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4 Types of Heat Resistant Materials and Products

4 Types of Heat Resistant Materials and Products

Heat resistant materials are essential behind the scenes for maintaining safety and enabling the conveniences of modern day living. Industrial facilities, emergency services, scientists, builders and even homeowners often find themselves in need of or using, materials or products designed with the intention of managing, dispersing, or eliminating possible heat and fire-related dangers altogether. Almost all walks of life have a need for these materials, but surprisingly, many of them aren’t often recognized for their heat resistant benefits.

One of the many reasons that the heat management properties of specific materials and products often go unnoticed is simply because it isn’t usually essential to understand those values at a consumer level, and sometimes even a professional level. Many of the standards that houses are built to for example exist in order to reduce disasters or accidents related to fire, but once the materials are in place, they’re out of mind for the average homeowner.

There are plenty of useful and sometimes life-saving heat resistant materials and products worth keeping around the house, and even more materials in use every day behind the scenes. Below, we’ll look at a mix of both.

1. Concrete

Outside of emergency and especially industrial fields, one of the most vital uses for heat resistant, and particularly fire retardant materials, is in construction. Constructing buildings in such a way as to reduce the risk and possibility of fire-based disasters is essential, especially for residential buildings. Residential fires claim thousands of lives on a years basis, often in situations where residents aren’t capable of quickly responding, such as sleep. Completely fire-resistant materials are impractical to build with and quite costly, so for homes, it largely comes down to limiting the possibility and greatly increasing the time an unfortunate disaster would take to spread.

As far as practical home building materials are concerned, concrete is an effective solution. Quality concrete doesn’t combust and maintains low thermal conductivity. Well made, high-quality concrete can even provide superior heat resistance and hamper the spread of fire better than many high-quality metals, such as steel.

2. Fire Blankets

 In the event of a fire starting to get a bit out of hand, a fire blanket can be a life-saver. Fire blankets are a type of emergency safety device designed to eliminate fires before they get out of control. Fire Blankets can be made from a variety of materials, most commonly fibreglass or kevlar for those designed for home use.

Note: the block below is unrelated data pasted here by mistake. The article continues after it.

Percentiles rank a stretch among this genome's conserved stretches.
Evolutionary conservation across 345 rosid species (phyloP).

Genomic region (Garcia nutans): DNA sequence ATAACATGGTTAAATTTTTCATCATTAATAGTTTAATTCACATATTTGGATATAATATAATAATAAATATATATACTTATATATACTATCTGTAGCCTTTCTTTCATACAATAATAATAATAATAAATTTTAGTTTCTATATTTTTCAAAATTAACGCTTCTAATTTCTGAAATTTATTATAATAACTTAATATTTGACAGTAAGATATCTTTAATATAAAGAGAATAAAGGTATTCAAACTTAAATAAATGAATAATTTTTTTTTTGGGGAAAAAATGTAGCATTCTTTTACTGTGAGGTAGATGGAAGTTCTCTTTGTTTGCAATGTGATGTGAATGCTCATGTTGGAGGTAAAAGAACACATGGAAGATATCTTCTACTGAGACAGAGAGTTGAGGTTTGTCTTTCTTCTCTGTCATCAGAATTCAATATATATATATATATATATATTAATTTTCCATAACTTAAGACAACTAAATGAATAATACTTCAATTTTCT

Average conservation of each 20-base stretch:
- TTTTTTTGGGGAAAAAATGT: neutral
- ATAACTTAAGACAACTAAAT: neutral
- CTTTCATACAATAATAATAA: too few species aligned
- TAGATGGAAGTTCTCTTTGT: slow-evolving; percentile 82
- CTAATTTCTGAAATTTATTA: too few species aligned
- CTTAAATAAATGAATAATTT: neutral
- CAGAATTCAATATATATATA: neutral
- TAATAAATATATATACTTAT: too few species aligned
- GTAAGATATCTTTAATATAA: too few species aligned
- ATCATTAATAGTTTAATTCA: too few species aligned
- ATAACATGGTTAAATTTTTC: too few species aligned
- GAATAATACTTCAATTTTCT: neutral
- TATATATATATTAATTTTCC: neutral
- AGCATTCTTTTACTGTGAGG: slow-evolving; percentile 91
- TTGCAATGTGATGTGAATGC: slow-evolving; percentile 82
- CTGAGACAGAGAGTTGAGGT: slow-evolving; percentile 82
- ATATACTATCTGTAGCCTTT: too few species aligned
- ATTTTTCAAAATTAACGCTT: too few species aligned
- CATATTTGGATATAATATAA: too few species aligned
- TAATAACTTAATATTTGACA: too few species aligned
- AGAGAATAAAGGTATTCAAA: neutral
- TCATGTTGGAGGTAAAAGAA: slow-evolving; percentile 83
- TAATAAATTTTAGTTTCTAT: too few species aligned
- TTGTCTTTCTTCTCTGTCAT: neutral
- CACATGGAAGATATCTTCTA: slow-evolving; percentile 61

Fire blankets eliminate fires by starving them of oxygen, an essential component for maintaining a fire. With oxygen cut off, fires are quickly and safely eliminated, preventing a dangerous situation from spinning out of control.

3. Fibreglass

Fibreglass sees use in many different fields thanks to its relatively inexpensive nature, its strength to weight ratio, and its heat resistant properties. Not all fibreglass is made equal in regards to heat management, with certain varieties of fibreglass formulated to better manage even the most extreme of temperatures. The moldability, lightweight nature, and thermal insulating qualities of fibreglass make it an excellent material in many applications, and it performs well even under continuous exposure to extreme temperatures up to and beyond 520C.

4. Heat Resistant Sleeves

 Another vital piece of heat resistant equipment, especially for emergency personnel, are heat sleeves. Heat sleeves have a variety of crucial uses, such as providing a lightweight means of achieving high-quality protection for firefighters and other emergency workers, covering firehoses, and even covering extremely hot industrial piping. Heat sleeves are made with different materials depending on the intended application, such as fibreglass, kevlar, or even volcanic rock.

Heat resistant products and materials are nearly ever present in day to day life, and although they often go unseen, behind the scenes they successfully mitigate dangers, save lives, and provide a level of safety and security.